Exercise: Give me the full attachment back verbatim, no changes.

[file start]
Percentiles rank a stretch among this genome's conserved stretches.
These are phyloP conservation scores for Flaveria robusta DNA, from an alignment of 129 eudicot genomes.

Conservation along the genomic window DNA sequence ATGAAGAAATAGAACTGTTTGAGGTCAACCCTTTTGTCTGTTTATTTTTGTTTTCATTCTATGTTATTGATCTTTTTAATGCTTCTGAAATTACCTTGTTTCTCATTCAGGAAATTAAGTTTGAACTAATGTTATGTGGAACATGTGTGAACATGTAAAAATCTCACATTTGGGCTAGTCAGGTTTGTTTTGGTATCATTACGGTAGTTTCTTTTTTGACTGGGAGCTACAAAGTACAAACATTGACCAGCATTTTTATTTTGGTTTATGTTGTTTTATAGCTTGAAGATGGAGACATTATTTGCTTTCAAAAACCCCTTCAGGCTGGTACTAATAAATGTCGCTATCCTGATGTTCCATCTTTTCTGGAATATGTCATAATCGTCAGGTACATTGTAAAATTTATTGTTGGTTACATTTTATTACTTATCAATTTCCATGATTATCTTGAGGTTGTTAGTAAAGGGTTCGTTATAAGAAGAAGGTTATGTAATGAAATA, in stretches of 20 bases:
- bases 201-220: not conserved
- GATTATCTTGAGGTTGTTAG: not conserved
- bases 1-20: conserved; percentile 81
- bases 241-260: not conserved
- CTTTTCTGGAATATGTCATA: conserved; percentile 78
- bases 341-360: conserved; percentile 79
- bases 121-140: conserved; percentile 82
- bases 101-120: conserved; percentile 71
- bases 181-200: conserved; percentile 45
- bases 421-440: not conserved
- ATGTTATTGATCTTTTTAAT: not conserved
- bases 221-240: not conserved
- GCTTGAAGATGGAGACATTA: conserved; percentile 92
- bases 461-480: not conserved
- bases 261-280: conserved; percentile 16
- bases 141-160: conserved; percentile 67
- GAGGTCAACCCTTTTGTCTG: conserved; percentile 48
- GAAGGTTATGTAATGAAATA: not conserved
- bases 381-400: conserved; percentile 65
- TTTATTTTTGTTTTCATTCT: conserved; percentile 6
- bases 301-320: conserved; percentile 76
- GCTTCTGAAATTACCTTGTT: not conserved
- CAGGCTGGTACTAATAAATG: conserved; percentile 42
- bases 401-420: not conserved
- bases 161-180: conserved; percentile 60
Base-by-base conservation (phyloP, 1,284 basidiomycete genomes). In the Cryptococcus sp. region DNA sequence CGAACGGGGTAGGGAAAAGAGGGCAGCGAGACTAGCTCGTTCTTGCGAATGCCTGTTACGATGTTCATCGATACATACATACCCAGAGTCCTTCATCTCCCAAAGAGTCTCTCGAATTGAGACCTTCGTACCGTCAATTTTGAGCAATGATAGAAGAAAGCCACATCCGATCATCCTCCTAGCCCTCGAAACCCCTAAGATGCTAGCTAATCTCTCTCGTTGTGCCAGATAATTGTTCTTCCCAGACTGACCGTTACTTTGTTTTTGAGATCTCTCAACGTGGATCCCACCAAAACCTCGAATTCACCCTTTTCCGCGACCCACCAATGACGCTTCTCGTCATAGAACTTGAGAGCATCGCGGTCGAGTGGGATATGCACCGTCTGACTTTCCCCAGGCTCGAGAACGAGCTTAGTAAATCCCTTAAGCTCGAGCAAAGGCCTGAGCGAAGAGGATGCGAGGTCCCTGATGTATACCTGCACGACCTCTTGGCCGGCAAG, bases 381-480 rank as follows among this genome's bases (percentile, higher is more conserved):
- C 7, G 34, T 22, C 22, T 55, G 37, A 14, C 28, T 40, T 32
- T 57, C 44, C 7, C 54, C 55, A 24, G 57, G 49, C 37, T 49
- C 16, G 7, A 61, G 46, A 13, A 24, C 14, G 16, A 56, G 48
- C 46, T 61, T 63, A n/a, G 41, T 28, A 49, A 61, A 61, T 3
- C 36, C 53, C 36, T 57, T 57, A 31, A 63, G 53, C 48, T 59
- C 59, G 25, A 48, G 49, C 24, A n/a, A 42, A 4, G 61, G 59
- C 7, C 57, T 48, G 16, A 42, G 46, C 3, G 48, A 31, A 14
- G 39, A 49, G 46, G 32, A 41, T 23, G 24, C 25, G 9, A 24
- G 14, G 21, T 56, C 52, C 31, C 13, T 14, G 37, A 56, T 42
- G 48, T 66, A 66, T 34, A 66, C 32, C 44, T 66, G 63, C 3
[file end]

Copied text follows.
Percentiles rank a stretch among this genome's conserved stretches.
These are phyloP conservation scores for Flaveria robusta DNA, from an alignment of 129 eudicot genomes.

Conservation along the genomic window DNA sequence ATGAAGAAATAGAACTGTTTGAGGTCAACCCTTTTGTCTGTTTATTTTTGTTTTCATTCTATGTTATTGATCTTTTTAATGCTTCTGAAATTACCTTGTTTCTCATTCAGGAAATTAAGTTTGAACTAATGTTATGTGGAACATGTGTGAACATGTAAAAATCTCACATTTGGGCTAGTCAGGTTTGTTTTGGTATCATTACGGTAGTTTCTTTTTTGACTGGGAGCTACAAAGTACAAACATTGACCAGCATTTTTATTTTGGTTTATGTTGTTTTATAGCTTGAAGATGGAGACATTATTTGCTTTCAAAAACCCCTTCAGGCTGGTACTAATAAATGTCGCTATCCTGATGTTCCATCTTTTCTGGAATATGTCATAATCGTCAGGTACATTGTAAAATTTATTGTTGGTTACATTTTATTACTTATCAATTTCCATGATTATCTTGAGGTTGTTAGTAAAGGGTTCGTTATAAGAAGAAGGTTATGTAATGAAATA, in stretches of 20 bases:
- bases 201-220: not conserved
- GATTATCTTGAGGTTGTTAG: not conserved
- bases 1-20: conserved; percentile 81
- bases 241-260: not conserved
- CTTTTCTGGAATATGTCATA: conserved; percentile 78
- bases 341-360: conserved; percentile 79
- bases 121-140: conserved; percentile 82
- bases 101-120: conserved; percentile 71
- bases 181-200: conserved; percentile 45
- bases 421-440: not conserved
- ATGTTATTGATCTTTTTAAT: not conserved
- bases 221-240: not conserved
- GCTTGAAGATGGAGACATTA: conserved; percentile 92
- bases 461-480: not conserved
- bases 261-280: conserved; percentile 16
- bases 141-160: conserved; percentile 67
- GAGGTCAACCCTTTTGTCTG: conserved; percentile 48
- GAAGGTTATGTAATGAAATA: not conserved
- bases 381-400: conserved; percentile 65
- TTTATTTTTGTTTTCATTCT: conserved; percentile 6
- bases 301-320: conserved; percentile 76
- GCTTCTGAAATTACCTTGTT: not conserved
- CAGGCTGGTACTAATAAATG: conserved; percentile 42
- bases 401-420: not conserved
- bases 161-180: conserved; percentile 60
Base-by-base conservation (phyloP, 1,284 basidiomycete genomes). In the Cryptococcus sp. region DNA sequence CGAACGGGGTAGGGAAAAGAGGGCAGCGAGACTAGCTCGTTCTTGCGAATGCCTGTTACGATGTTCATCGATACATACATACCCAGAGTCCTTCATCTCCCAAAGAGTCTCTCGAATTGAGACCTTCGTACCGTCAATTTTGAGCAATGATAGAAGAAAGCCACATCCGATCATCCTCCTAGCCCTCGAAACCCCTAAGATGCTAGCTAATCTCTCTCGTTGTGCCAGATAATTGTTCTTCCCAGACTGACCGTTACTTTGTTTTTGAGATCTCTCAACGTGGATCCCACCAAAACCTCGAATTCACCCTTTTCCGCGACCCACCAATGACGCTTCTCGTCATAGAACTTGAGAGCATCGCGGTCGAGTGGGATATGCACCGTCTGACTTTCCCCAGGCTCGAGAACGAGCTTAGTAAATCCCTTAAGCTCGAGCAAAGGCCTGAGCGAAGAGGATGCGAGGTCCCTGATGTATACCTGCACGACCTCTTGGCCGGCAAG, bases 381-480 rank as follows among this genome's bases (percentile, higher is more conserved):
- C 7, G 34, T 22, C 22, T 55, G 37, A 14, C 28, T 40, T 32
- T 57, C 44, C 7, C 54, C 55, A 24, G 57, G 49, C 37, T 49
- C 16, G 7, A 61, G 46, A 13, A 24, C 14, G 16, A 56, G 48
- C 46, T 61, T 63, A n/a, G 41, T 28, A 49, A 61, A 61, T 3
- C 36, C 53, C 36, T 57, T 57, A 31, A 63, G 53, C 48, T 59
- C 59, G 25, A 48, G 49, C 24, A n/a, A 42, A 4, G 61, G 59
- C 7, C 57, T 48, G 16, A 42, G 46, C 3, G 48, A 31, A 14
- G 39, A 49, G 46, G 32, A 41, T 23, G 24, C 25, G 9, A 24
- G 14, G 21, T 56, C 52, C 31, C 13, T 14, G 37, A 56, T 42
- G 48, T 66, A 66, T 34, A 66, C 32, C 44, T 66, G 63, C 3